• Personal data must be adequate, relevant and not excessive in relation to the purpose (or purposes) for which it is processed.
    • Personal information must be accurate and, where necessary, kept up to date.
    • Personal information must not be kept for longer than is necessary for the purpose of collection.
    • Personal information must be processed in accordance with the rights of data subjects provided for under the data protection law, including the right to access, review and where necessary correct the data.
    • Appropriate technical and organisational measures must be taken against unauthorised or unlawful processing of personal data and against accidental loss or destruction of, or damage to, personal data.
    • Personal data must not be transferred to another country that does not ensure an adequate level of protection for the rights and freedoms of data subjects in relation to the processing of personal information.

    The Convention of the Council of Europe for the Protection of Individuals with regard to Automatic Processing of Personal Data (‘Convention 108’)(6) opened for signature on 28 January 1981 and was the first binding international instrument protecting against abuses stemming from the collection and processing of personal data. The purpose of Convention 108 is to “protect every individual, whatever his or her nationality or residence, with regard to the processing of their personal data, thereby contributing to respect for his or her human rights and fundamental freedoms, and in particular the right to privacy”.(7) Convention 108 provides for the free flow of personal data between states parties to the Convention.

    Convention 108 is open for accession by non-members of the Council of Europe. Although a number of non-European member states have acceded to it, no South or Southeast Asian states have yet done so.

    In addition to giving effect to the right to privacy, data protection laws also typically facilitate a right of access to personal information.  In this regard, most data protection laws provide for data subjects to request, and be given access to, the information being held about them by a controller.  This mechanism can enable data subjects to ascertain whether their personal information is being processed in accordance with the applicable data protection laws, including whether the information held is correct, and whether their rights are indeed being upheld.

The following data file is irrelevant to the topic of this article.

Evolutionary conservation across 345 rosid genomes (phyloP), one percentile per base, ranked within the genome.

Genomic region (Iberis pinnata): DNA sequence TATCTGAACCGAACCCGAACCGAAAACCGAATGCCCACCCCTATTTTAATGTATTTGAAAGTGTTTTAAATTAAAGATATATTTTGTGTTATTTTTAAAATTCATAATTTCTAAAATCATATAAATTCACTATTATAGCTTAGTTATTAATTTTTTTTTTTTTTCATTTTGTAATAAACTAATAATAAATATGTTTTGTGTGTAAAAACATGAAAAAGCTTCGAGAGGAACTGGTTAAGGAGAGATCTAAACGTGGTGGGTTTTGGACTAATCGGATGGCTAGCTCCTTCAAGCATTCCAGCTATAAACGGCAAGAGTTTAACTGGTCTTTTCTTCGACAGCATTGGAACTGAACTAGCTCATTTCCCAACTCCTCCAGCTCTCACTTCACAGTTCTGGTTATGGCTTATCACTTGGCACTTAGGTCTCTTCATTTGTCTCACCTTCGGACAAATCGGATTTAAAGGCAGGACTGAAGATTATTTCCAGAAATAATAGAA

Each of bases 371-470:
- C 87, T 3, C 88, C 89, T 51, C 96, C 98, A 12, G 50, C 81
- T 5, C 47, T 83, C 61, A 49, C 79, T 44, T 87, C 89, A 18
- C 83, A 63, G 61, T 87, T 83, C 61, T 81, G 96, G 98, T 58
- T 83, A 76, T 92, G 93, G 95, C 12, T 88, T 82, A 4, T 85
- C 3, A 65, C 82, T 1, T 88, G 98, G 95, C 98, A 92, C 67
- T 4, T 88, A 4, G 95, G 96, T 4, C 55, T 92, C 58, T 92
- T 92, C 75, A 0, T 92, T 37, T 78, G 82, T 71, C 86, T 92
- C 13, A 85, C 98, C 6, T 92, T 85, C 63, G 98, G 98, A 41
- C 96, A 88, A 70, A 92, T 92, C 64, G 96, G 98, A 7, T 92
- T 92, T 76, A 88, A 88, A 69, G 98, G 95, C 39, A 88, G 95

1. Regulation (EU) 2016/679 of the European Parliament and of the Council of 27 April 2016 on the protection of natural persons with regard to the processing of personal data and on the free movement of such data, and repealing Directive 95/46/EC at Article 4(1) (accessible at: Back
    2. For an overview of regional trends, see Deloitte, ‘The Asia Pacific Privacy Guide 2020-2021: Stronger Together’(2020) (accessible: and Graham Greenleaf, ‘Advances in South Asian Data Privacy Laws: Sri Lanka, Pakistan and Nepal’, (2019) Privacy Laws & Business International Report, 22-25 (accessible at: Back
    3. Digital Reach, ‘Digital Rights in Southeast Asia 2021/2022’, (2022) (accessible at:; Smitha Krishna Prasad & Sharngan Aravindakshan (2021) ‘Playing catch up – privacy regimes in South Asia’, The International Journal of Human Rights, 25:1, 79-116, p. 105 (accessible at: Back
    4. General Comment No. 16 at para. 10. Back
    5. Information Commissioner’s Office, ‘Data protection principles’ (accessible at: Back
    6. Article 1 of Convention 108. Back